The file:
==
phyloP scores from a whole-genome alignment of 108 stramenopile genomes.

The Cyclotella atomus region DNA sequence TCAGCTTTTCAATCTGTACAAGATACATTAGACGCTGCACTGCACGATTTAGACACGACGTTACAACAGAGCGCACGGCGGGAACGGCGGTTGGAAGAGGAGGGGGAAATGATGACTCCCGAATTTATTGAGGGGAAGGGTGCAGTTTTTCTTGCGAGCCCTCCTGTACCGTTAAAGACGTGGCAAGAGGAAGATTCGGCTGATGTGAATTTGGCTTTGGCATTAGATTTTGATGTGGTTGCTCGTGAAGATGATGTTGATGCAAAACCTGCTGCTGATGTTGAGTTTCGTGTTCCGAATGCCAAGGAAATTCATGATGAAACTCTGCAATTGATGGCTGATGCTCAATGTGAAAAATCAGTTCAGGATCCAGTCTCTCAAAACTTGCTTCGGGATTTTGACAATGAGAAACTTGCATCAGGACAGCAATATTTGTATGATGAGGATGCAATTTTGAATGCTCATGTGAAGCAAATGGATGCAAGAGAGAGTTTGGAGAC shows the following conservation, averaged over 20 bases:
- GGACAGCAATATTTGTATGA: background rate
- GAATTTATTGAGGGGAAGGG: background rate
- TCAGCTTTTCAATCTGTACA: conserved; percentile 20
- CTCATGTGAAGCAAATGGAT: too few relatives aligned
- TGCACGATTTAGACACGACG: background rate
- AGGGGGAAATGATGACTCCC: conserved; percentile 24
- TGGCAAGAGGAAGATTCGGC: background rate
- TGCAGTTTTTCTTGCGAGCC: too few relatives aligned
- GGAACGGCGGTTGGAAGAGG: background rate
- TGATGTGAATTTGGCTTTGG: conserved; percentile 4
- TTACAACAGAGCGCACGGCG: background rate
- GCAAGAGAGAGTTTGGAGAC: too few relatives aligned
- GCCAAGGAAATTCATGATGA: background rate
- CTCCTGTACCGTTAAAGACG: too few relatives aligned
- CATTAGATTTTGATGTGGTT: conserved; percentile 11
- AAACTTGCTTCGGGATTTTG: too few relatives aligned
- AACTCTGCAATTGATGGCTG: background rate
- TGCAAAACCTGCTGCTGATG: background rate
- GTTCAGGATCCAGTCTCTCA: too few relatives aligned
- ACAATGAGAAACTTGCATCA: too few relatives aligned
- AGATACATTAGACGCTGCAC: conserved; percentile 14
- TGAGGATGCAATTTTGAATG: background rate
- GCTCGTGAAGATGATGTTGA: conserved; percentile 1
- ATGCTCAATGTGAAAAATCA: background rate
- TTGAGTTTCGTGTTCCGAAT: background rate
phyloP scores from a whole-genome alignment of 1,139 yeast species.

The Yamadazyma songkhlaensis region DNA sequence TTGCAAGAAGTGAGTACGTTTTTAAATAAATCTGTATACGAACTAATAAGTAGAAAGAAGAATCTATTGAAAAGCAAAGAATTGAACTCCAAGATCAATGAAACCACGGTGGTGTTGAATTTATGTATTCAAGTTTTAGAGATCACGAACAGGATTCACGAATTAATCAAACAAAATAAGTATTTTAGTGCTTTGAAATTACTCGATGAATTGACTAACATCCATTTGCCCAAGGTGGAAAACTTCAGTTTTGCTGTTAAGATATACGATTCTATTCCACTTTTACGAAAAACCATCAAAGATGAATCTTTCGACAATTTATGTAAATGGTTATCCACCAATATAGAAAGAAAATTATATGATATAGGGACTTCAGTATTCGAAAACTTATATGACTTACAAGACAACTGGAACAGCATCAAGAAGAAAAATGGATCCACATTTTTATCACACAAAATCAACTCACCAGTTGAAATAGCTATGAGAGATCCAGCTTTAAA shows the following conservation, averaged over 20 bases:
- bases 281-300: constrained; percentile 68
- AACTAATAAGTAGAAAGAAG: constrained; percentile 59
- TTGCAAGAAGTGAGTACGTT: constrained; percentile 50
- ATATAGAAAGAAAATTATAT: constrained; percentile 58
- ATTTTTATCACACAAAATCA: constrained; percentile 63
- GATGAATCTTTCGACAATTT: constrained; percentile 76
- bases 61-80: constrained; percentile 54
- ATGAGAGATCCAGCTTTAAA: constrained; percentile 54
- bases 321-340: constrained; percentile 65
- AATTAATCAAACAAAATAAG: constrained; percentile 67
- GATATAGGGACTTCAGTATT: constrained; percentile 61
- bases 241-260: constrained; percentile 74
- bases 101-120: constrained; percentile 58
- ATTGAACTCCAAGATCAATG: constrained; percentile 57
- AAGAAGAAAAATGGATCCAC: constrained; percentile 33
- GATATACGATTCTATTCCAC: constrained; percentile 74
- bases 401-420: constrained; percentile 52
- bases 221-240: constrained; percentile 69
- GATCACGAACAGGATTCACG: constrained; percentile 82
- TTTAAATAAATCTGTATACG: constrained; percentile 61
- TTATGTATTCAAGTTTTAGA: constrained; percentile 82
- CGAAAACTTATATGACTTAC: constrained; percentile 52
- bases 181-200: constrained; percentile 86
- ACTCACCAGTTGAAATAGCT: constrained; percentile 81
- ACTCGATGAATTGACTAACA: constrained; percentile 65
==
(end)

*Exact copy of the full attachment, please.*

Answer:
phyloP scores from a whole-genome alignment of 108 stramenopile genomes.

The Cyclotella atomus region DNA sequence TCAGCTTTTCAATCTGTACAAGATACATTAGACGCTGCACTGCACGATTTAGACACGACGTTACAACAGAGCGCACGGCGGGAACGGCGGTTGGAAGAGGAGGGGGAAATGATGACTCCCGAATTTATTGAGGGGAAGGGTGCAGTTTTTCTTGCGAGCCCTCCTGTACCGTTAAAGACGTGGCAAGAGGAAGATTCGGCTGATGTGAATTTGGCTTTGGCATTAGATTTTGATGTGGTTGCTCGTGAAGATGATGTTGATGCAAAACCTGCTGCTGATGTTGAGTTTCGTGTTCCGAATGCCAAGGAAATTCATGATGAAACTCTGCAATTGATGGCTGATGCTCAATGTGAAAAATCAGTTCAGGATCCAGTCTCTCAAAACTTGCTTCGGGATTTTGACAATGAGAAACTTGCATCAGGACAGCAATATTTGTATGATGAGGATGCAATTTTGAATGCTCATGTGAAGCAAATGGATGCAAGAGAGAGTTTGGAGAC shows the following conservation, averaged over 20 bases:
- GGACAGCAATATTTGTATGA: background rate
- GAATTTATTGAGGGGAAGGG: background rate
- TCAGCTTTTCAATCTGTACA: conserved; percentile 20
- CTCATGTGAAGCAAATGGAT: too few relatives aligned
- TGCACGATTTAGACACGACG: background rate
- AGGGGGAAATGATGACTCCC: conserved; percentile 24
- TGGCAAGAGGAAGATTCGGC: background rate
- TGCAGTTTTTCTTGCGAGCC: too few relatives aligned
- GGAACGGCGGTTGGAAGAGG: background rate
- TGATGTGAATTTGGCTTTGG: conserved; percentile 4
- TTACAACAGAGCGCACGGCG: background rate
- GCAAGAGAGAGTTTGGAGAC: too few relatives aligned
- GCCAAGGAAATTCATGATGA: background rate
- CTCCTGTACCGTTAAAGACG: too few relatives aligned
- CATTAGATTTTGATGTGGTT: conserved; percentile 11
- AAACTTGCTTCGGGATTTTG: too few relatives aligned
- AACTCTGCAATTGATGGCTG: background rate
- TGCAAAACCTGCTGCTGATG: background rate
- GTTCAGGATCCAGTCTCTCA: too few relatives aligned
- ACAATGAGAAACTTGCATCA: too few relatives aligned
- AGATACATTAGACGCTGCAC: conserved; percentile 14
- TGAGGATGCAATTTTGAATG: background rate
- GCTCGTGAAGATGATGTTGA: conserved; percentile 1
- ATGCTCAATGTGAAAAATCA: background rate
- TTGAGTTTCGTGTTCCGAAT: background rate
phyloP scores from a whole-genome alignment of 1,139 yeast species.

The Yamadazyma songkhlaensis region DNA sequence TTGCAAGAAGTGAGTACGTTTTTAAATAAATCTGTATACGAACTAATAAGTAGAAAGAAGAATCTATTGAAAAGCAAAGAATTGAACTCCAAGATCAATGAAACCACGGTGGTGTTGAATTTATGTATTCAAGTTTTAGAGATCACGAACAGGATTCACGAATTAATCAAACAAAATAAGTATTTTAGTGCTTTGAAATTACTCGATGAATTGACTAACATCCATTTGCCCAAGGTGGAAAACTTCAGTTTTGCTGTTAAGATATACGATTCTATTCCACTTTTACGAAAAACCATCAAAGATGAATCTTTCGACAATTTATGTAAATGGTTATCCACCAATATAGAAAGAAAATTATATGATATAGGGACTTCAGTATTCGAAAACTTATATGACTTACAAGACAACTGGAACAGCATCAAGAAGAAAAATGGATCCACATTTTTATCACACAAAATCAACTCACCAGTTGAAATAGCTATGAGAGATCCAGCTTTAAA shows the following conservation, averaged over 20 bases:
- bases 281-300: constrained; percentile 68
- AACTAATAAGTAGAAAGAAG: constrained; percentile 59
- TTGCAAGAAGTGAGTACGTT: constrained; percentile 50
- ATATAGAAAGAAAATTATAT: constrained; percentile 58
- ATTTTTATCACACAAAATCA: constrained; percentile 63
- GATGAATCTTTCGACAATTT: constrained; percentile 76
- bases 61-80: constrained; percentile 54
- ATGAGAGATCCAGCTTTAAA: constrained; percentile 54
- bases 321-340: constrained; percentile 65
- AATTAATCAAACAAAATAAG: constrained; percentile 67
- GATATAGGGACTTCAGTATT: constrained; percentile 61
- bases 241-260: constrained; percentile 74
- bases 101-120: constrained; percentile 58
- ATTGAACTCCAAGATCAATG: constrained; percentile 57
- AAGAAGAAAAATGGATCCAC: constrained; percentile 33
- GATATACGATTCTATTCCAC: constrained; percentile 74
- bases 401-420: constrained; percentile 52
- bases 221-240: constrained; percentile 69
- GATCACGAACAGGATTCACG: constrained; percentile 82
- TTTAAATAAATCTGTATACG: constrained; percentile 61
- TTATGTATTCAAGTTTTAGA: constrained; percentile 82
- CGAAAACTTATATGACTTAC: constrained; percentile 52
- bases 181-200: constrained; percentile 86
- ACTCACCAGTTGAAATAGCT: constrained; percentile 81
- ACTCGATGAATTGACTAACA: constrained; percentile 65